Demythologisation: rationalist tendency seeking largely ethical vision of the faith, with miraculous removed and metaphysical downplayed.
Dialectial theology: theology based on tension and judgement, holding revelation above reason, and tending to set grace over and against nature; used especially of neo-Orthodox theology.
Dispensationalism: theological paradigm based on distinct periods of history, each with its own theological character or “dispensation”; typically rejected by mainstream Churches, not least for downplaying continuing value of Judaism.
Liberation theology: mid- to late-20th-century approach to theology and Christian political action, initially largely Roman Catholic and Latin American, seeking to begin from perspective of poorest and least powerful.
Metaphysics: study or consideration of being, and what most deeply pertains to being, such as essence and existence, change and causation.
Mystery: theologically, not what cannot be known at all, but what cannot be known fully; etymologically and theologically related to worship, sacraments, and induction into faith (”mystagogy”).
Narrative theology: late-20th-century emphasis on foundational role of narrative in Christian theology; see post-liberal theology.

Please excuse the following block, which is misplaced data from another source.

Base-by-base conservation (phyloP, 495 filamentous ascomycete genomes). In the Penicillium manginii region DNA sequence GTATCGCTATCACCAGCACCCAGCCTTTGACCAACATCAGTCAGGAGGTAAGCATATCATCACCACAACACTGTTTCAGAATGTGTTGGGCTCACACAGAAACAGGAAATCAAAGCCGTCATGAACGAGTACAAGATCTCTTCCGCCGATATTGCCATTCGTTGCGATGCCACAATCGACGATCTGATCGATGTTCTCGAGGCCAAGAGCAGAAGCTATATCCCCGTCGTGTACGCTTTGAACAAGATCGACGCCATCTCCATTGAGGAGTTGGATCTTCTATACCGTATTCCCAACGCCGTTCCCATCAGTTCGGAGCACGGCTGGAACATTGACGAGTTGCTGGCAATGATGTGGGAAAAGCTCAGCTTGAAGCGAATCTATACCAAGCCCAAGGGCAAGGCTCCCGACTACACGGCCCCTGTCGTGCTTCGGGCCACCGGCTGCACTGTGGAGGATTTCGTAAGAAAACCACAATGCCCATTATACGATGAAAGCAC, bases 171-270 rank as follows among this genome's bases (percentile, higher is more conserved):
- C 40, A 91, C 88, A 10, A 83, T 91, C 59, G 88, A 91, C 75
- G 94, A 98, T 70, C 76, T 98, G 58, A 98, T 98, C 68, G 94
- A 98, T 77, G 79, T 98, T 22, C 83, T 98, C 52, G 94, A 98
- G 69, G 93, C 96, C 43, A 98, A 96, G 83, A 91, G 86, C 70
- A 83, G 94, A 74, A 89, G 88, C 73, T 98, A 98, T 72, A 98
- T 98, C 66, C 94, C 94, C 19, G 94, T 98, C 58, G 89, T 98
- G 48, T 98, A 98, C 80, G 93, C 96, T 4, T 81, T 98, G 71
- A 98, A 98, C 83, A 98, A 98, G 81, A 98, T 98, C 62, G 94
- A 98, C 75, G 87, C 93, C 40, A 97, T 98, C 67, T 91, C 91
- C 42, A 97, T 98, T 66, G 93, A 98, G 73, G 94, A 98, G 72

Negative theology/apophatic: approach to theology stressing ignorance of God, and sense of what God is not. Contrast positive theology.
Neo-Orthodoxy: revival of theology, at first within Protestantism, after World War I, associated with new confidence in pre-liberal theology, and new emphasis on revelation; Karl Barth is principal figure (1886–1968). See dialectical theology.
Nouvelle theologie: revival of theology, at first with Roman Catholicism, from around 1935 onwards, characterised by invigorated sense of history, and desire to return to primary sources, especially Fathers and Thomas Aquinas.
Ressourcement: see Nouvelle theologie.
Phenomenology: philosophical approach, emerging in early-20th century, based on structure of first-person experience and apprehension — proved basis for fruitful exchange with theology.
Positive theology/cataphatic: approach to theology that stresses what is revealed, and can be known, about God. Contrast negative theology.
Post-liberal theology: late-20th-century approach, first associated with group at Yale Divinity School, with revived emphasis on narrative, and communal basis of meaning.
Process theology: group of theological perspectives, at variance with historical orthodoxy, influenced by philosophy of Alfred North Whitehead (1861–1947), which posit a God who evolves with the changes of the universe.
Radical Orthodoxy: revival of theology, with roots in Anglicanism, from very end of the 20th century, with similarities to Ressourcement, noted for highly theological take on philosophy (and vice versa).
Scholasticism: style of theology, born in 12th century, associated with precision in thinking, attention to language, and disputational “for” and “against” method.
Sola scriptura (and sola gratia and sola fide): approach to theology that claims to be based only on scripture (or grace or faith).